The ideal twenty-first-century weapon is invisible, seemingly noninvasive. When drones, not soldiers, are fighting in Libya, the president can all the more easily eschew congressional approval to conduct a war. The weapon more invisible than a hovering drone: sound. Sound is employed in torture, on the battlefield, and to break up protests. At the outset of his book Sonic Warfare, Steve Goodman relates how the Israeli air force uses sonic booms as a weapon over the Gaza Strip, producing walls of sound that trigger nose bleeds, broken windows, anxiety attacks, and sleeplessness.
Goodman is a senior lecturer in Sonic Culture at the University of East London, but he is better known as dubstep musician Kode9 and the founder of the Hyperdub record label, where he also releases the acclaimed dance music of Burial and The Bug. At New York’s Art in General, he joins Toby Heys, an electronic media artist, and John Cohrs, a recording engineer and artist, for their latest exhibition as AUDiNT, a project investigating the history of sonic warfare and the politics of sound. Previous iterations have appeared in Berlin at the Academie Der Kunst and at Site Gallery in Sheffield, UK.
AUDiNT focuses on three episodes from sound’s long history of use as a weapon, beginning with the US Ghost Army in World War II, which used sonic deception techniques in its efforts to confuse the enemy and impersonate other military units. The next episode takes place during the Vietnam War, when the US Urban Funk campaign blasted deafening sounds from helicopters, dispelling crowds and disturbing the enemy. A related program, Wandering Soul, filled the night with recordings intended to simulate the Vietcong’s dead ancestors wailing in purgatory. The third episode is an imaginary one drawn from contemporary sound technology, a military project that insinuates itself into the thoughts of individuals with precisely directed sound waves.
The Ghost Army, Wandering Soul, mind control: AUDiNT’s occult-sounding examples emphasize the visceral power of sound. In fact, infrasound frequencies, those too low to be audible, are sometimes responsible for hauntings and ghost sightings, resonating with the eye to produce hallucinations and tingling, even raising hairs on the back of the neck. It is appropriate then that the centerpiece of the installation at Art in General is the Dead Record Office, more of a haunted shrine than an office, where recordings of Vietnamese ghosts wail and the walls are papered with album covers referring to the history of sonic disruption and warfare. Against the back wall, a green-flickering monitor purports to download music torrents with secret research encoded in the ultrasound part of the spectrum. Sitting in the dark Dead Record Office waiting to meet Heys, I start to wonder if I can feel the hallucinatory effects of the infrasound frequencies, or if it’s just the unsettling effect of the eery wailing.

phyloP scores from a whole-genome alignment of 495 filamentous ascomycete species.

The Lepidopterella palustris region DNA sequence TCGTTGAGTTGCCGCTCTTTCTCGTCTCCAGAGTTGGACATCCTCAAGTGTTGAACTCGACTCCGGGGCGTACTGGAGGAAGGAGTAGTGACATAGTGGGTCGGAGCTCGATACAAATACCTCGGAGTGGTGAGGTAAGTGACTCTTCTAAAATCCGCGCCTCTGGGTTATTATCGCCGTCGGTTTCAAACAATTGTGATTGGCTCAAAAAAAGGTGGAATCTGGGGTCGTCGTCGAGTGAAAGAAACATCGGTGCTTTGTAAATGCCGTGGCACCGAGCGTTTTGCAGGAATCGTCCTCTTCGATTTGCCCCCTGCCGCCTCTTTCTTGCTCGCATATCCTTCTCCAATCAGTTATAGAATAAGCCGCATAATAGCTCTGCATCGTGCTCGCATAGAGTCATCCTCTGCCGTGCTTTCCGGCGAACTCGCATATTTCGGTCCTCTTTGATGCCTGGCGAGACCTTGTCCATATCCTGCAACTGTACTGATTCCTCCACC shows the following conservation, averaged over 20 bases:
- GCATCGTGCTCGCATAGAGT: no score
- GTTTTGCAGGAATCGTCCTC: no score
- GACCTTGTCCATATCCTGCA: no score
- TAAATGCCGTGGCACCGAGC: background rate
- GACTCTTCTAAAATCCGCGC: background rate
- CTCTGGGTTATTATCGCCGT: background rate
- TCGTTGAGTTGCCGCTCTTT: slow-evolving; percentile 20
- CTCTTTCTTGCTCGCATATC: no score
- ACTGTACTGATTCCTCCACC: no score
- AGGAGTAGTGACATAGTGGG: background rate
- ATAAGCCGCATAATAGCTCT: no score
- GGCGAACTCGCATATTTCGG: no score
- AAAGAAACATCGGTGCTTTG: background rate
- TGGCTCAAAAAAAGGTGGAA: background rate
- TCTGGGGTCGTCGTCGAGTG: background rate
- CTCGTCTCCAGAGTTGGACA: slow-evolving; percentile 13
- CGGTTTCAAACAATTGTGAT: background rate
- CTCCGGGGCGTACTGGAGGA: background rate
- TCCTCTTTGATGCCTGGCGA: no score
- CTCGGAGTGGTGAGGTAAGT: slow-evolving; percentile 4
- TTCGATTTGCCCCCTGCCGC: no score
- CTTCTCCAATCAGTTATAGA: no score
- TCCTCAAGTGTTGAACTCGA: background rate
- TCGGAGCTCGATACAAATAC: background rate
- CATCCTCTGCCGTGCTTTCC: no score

When I sit down with Heys, he relates the use of sound as a weapon to a wider history of military appropriation from radical culture, including military schools’ use of cultural theorists Deleuze and Guattari as a sourcebook for urban warfare. He is quick to elaborate that the point of the installation is not activist. They are not, “Billy Brag singing protest songs.” Goodman reiterates that they consider this a “tactical issue, not an ideological issue.” The audible parts of the sound spectrum are highly regulated by noise pollution laws, but sounds too high or low to be audible are a free-for-all, where anyone, not just the military, can take advantage. AUDiNT’s installation revels in this sonic free-for-all and points towards alternative uses of the sound spectrum. One of Goodman’s examples is The Mosquito. High-pitched tones become inaudible as we age, and an electronic device called The Mosquito emits these frequencies to drive loitering youth away from businesses like supermarkets. Teenagers then realized that they too could use this part of the spectrum and installed it as a ringtone inaudible to adults.
AUDiNT’s Ghostcoder is another example of Goodman’s emphasis on “demonopolizing” sonic frequencies. The software, which can be downloaded from Audint’s website, encodes information in the ultrasonic frequencies of music files. The files can then by returned to file sharing networks, laden with hidden data for others to decode. The Ghostcoder is a simple example of a tool that uses ultrasound, but it makes a larger point about how much of the sonic spectrum remains available to us, and it suggests that artists and musicians have an important role in opening up non-military uses of the sound spectrum.